Backstories are vital for good characters. If your character has no backstory, then they have no justification for their stats or basis upon which to act. Backstories are one of the important reasons why DnD is a RPG and not a War Game. That being said, creating a compelling backstory is not easy, especially not when there are so many character archetypes out there that make it seem like your ideas aren't original. Here are some tips for creating an interesting backstory without falling into boring clichés.
A backstory consists of two fundamental parts: Tragedy and Motivation
Now let's first talk about the first part and then we'll explain how it can inform the second.
Tragedy need not be severe. Let me say that one more time for the edgelords at the back: tragedy need not be severe. Yes having your parents both die is tragic, and there are some (many) incredibly compelling characters that are orphans. But A) this is now a bit of a cliché and if you're looking for originality this will take points off and B) this is pretty much the most tragic thing that can happen. Beyond having your entire family and group of friends or colony die, this is pretty bad. Hell, anyone close to your character dying is tragic. And once again, this is very much a viable tragedy, but is it a compelling one? Does it fit for your character's vibe? If you're playing a wisecracking jokester then horrendous tragedy might not be the way to go. Or maybe it is exactly the way to go, but do it so over the top that it in and of itself becomes comical. But for the moment let's think a little smaller. To a child, losing a toy is tragic. Missing out on a promotion is tragic, as is losing grandma's apple crumble recipe. Think about things that suck in every day life, and then ask yourself if, in a different world (like a fantasy one), would this be something that would drive you to drop everything and go on a quest? Boredom is tragic. Now, the smaller the tragedy the less easy it is to see how it drives motivation, so let's talk about that.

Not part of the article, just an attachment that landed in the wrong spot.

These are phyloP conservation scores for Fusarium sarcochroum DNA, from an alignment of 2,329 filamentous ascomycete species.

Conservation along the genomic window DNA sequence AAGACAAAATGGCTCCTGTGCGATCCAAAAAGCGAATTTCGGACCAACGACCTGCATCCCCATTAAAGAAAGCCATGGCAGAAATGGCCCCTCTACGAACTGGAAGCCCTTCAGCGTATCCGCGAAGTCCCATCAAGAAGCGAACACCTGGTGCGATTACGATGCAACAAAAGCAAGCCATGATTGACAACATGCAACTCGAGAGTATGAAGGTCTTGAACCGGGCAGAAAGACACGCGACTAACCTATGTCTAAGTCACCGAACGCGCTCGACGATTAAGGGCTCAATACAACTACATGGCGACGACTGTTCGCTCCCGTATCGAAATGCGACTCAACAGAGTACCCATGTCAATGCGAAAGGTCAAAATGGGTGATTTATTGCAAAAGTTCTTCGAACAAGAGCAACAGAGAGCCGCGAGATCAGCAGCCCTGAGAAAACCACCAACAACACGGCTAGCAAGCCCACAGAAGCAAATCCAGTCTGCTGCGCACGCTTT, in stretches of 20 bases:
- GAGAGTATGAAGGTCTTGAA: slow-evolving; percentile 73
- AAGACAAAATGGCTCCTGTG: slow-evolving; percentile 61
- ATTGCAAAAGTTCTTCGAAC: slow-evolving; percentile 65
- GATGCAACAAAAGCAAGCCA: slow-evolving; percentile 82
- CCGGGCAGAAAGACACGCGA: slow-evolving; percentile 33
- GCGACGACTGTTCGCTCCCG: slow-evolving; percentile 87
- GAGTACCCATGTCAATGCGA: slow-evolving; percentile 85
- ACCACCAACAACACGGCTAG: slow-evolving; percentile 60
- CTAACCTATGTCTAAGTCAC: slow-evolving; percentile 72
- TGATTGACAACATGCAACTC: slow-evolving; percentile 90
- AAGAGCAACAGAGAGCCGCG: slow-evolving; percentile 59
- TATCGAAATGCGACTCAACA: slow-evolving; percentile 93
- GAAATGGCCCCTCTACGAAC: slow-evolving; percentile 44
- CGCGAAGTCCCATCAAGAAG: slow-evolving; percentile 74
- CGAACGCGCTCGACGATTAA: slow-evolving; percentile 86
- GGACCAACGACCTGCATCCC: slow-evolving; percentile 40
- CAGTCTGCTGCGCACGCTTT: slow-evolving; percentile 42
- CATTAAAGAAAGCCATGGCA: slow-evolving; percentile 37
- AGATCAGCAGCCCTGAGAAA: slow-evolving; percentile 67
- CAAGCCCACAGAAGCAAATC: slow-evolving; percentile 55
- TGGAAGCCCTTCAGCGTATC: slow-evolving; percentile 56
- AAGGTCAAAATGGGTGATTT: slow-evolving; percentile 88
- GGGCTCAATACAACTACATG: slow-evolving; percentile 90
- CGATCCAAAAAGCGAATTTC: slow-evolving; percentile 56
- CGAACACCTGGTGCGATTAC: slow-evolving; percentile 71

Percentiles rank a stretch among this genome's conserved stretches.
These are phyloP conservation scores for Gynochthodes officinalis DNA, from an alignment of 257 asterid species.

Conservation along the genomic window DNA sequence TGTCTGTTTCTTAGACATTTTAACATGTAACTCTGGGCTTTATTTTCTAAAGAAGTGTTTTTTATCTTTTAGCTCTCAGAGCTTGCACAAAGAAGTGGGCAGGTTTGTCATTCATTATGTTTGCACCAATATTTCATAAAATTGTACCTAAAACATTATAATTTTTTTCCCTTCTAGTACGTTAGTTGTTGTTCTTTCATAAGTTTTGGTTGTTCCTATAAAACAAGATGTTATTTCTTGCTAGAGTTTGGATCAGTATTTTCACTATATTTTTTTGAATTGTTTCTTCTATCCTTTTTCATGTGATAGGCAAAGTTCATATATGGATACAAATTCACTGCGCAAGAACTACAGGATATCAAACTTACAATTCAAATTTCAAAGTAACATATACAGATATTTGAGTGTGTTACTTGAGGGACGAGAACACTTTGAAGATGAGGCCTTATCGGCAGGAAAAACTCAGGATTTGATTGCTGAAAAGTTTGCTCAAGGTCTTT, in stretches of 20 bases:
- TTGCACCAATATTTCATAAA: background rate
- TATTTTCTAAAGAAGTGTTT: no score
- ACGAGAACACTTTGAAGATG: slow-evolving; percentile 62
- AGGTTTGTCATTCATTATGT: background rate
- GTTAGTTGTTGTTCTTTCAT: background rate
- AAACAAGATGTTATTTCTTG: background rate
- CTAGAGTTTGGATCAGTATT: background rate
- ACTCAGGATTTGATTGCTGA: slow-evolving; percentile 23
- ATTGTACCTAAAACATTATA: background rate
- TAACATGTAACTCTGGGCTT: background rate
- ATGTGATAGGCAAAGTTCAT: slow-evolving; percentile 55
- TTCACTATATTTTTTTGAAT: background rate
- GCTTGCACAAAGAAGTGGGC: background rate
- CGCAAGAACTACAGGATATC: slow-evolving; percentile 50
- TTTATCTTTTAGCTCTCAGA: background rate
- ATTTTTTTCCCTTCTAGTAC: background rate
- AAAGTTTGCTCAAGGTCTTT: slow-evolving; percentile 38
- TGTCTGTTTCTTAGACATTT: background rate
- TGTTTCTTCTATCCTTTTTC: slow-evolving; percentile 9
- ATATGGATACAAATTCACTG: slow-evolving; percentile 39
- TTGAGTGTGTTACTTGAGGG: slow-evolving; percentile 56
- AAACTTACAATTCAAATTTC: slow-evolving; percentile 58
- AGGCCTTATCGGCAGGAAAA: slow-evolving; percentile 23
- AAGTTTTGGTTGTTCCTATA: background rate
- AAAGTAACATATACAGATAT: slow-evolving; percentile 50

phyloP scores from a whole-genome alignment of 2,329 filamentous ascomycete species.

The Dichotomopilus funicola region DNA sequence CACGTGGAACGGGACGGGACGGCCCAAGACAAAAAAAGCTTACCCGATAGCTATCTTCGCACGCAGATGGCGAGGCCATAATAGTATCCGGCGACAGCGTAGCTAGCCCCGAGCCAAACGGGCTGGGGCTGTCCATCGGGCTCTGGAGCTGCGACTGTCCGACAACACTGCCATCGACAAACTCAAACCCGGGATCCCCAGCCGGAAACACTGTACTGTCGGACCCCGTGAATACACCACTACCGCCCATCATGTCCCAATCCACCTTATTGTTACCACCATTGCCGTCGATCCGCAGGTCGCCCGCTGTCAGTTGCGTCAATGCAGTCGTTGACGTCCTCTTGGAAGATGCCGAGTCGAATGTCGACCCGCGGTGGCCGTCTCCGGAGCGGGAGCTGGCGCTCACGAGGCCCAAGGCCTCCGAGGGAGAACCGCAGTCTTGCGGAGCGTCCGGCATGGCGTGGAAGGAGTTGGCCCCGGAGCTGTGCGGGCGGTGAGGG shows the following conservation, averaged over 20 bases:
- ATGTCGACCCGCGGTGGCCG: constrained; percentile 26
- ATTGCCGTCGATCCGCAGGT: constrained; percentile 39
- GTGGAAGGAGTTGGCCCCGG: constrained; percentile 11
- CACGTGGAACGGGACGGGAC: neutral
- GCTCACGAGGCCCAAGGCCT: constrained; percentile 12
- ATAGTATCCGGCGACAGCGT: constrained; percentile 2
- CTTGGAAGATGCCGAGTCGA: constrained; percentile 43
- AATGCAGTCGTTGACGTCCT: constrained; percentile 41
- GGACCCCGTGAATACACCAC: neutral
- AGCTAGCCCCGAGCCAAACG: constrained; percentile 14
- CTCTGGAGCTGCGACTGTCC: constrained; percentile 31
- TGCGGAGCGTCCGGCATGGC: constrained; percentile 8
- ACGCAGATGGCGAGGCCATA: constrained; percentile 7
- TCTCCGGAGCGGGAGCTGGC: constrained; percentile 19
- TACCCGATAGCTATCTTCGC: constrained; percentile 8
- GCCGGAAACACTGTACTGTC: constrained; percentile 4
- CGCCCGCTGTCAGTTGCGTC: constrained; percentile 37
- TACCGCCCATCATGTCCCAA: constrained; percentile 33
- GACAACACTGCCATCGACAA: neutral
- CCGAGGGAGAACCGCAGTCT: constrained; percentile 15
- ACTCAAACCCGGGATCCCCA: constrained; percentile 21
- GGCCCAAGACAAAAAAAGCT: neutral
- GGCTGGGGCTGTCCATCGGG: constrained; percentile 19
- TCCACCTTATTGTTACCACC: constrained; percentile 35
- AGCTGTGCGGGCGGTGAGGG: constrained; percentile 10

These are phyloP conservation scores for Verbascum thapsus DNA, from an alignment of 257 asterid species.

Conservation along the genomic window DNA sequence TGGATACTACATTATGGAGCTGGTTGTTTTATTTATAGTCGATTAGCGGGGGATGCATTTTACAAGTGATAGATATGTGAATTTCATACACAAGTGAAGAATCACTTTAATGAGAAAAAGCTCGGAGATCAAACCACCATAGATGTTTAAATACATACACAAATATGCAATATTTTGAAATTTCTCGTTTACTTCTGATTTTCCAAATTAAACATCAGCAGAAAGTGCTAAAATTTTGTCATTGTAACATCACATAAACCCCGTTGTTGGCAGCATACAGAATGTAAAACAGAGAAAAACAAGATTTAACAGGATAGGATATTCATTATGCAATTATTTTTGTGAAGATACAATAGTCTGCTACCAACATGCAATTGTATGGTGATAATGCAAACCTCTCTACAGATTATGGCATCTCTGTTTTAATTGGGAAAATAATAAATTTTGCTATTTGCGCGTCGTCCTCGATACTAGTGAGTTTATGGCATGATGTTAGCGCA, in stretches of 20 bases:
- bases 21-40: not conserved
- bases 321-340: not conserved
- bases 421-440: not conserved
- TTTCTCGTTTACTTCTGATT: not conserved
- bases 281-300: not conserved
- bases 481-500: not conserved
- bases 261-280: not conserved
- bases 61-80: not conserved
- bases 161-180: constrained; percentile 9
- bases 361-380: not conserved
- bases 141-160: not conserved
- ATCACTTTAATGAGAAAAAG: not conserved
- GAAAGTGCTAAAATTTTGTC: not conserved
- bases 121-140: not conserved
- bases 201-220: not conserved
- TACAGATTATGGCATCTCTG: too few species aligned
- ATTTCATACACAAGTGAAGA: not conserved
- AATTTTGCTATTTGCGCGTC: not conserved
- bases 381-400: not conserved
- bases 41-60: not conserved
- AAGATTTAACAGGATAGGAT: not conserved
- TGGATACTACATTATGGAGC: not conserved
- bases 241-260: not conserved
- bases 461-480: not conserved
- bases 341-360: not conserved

The reason tragedy is a necessity is because it fuels motivation. That's why severe tragedies have clear and strong motivators. Thug killed your parents in an alleyway? Find thug and take vengeance, boom motivation. But riddle me this, what happens to your motivation after you've gotten vengeance? Do you hang up the cape and cowl or try to become a symbol that prevents others from losing their parents? This is the real challenge. What are the long term motivators of your character? Regardless of how severe your tragedy is, that is the question you need to answer. And oftentimes minor tragedies have just as compelling long-term motivators as severe tragedies. Take the boredom backstory. Your character grew up in a cushy home, had enough food, and had a stable job lined up. They thought this was boring and decided to go become an adventurer. Now what motivates them, both in the short and long term? Simple, finding adventure and experiencing the wildest things they can. This can explain so many different actions, and its always justified. Of course, maybe your character was just bored but you play them cautiously, this can explain it too, since they might realize that their life was boring but pleasant, and they would like to return to it at some point. Defining your motivation gives your actions justification and direction. Picking a tragedy makes defining your motivation easy.
This is where, if you want, you can take the elements assembled and use them in counterintuitive ways. Take the opposite of the cliché motivation that goes along with that tragedy, or take it to the absolute extreme. Have a minor tragedy that's create an insane amount of motivation. Have a major tragedy that barely effected your character at all. Dang it do the exact opposite of exactly what's recommended here and build a character that has just gone along with whatever anyone around them has suggested, and committed to it 1000%. Novel backstories come from the unexpected, the misinterpreted, the illogical.
And just like that your backstory takes on a flair of its own. Now, ideally your backstory fits hand-in-glove with your stats, class and race. You should never forget your class and race when crafting a backstory, but you can make any backstory fit so long as you can justify it, and as we've said justification comes from interpretation. And once you've created a backstory, you get to make a whole new story: the story of your character from here on out.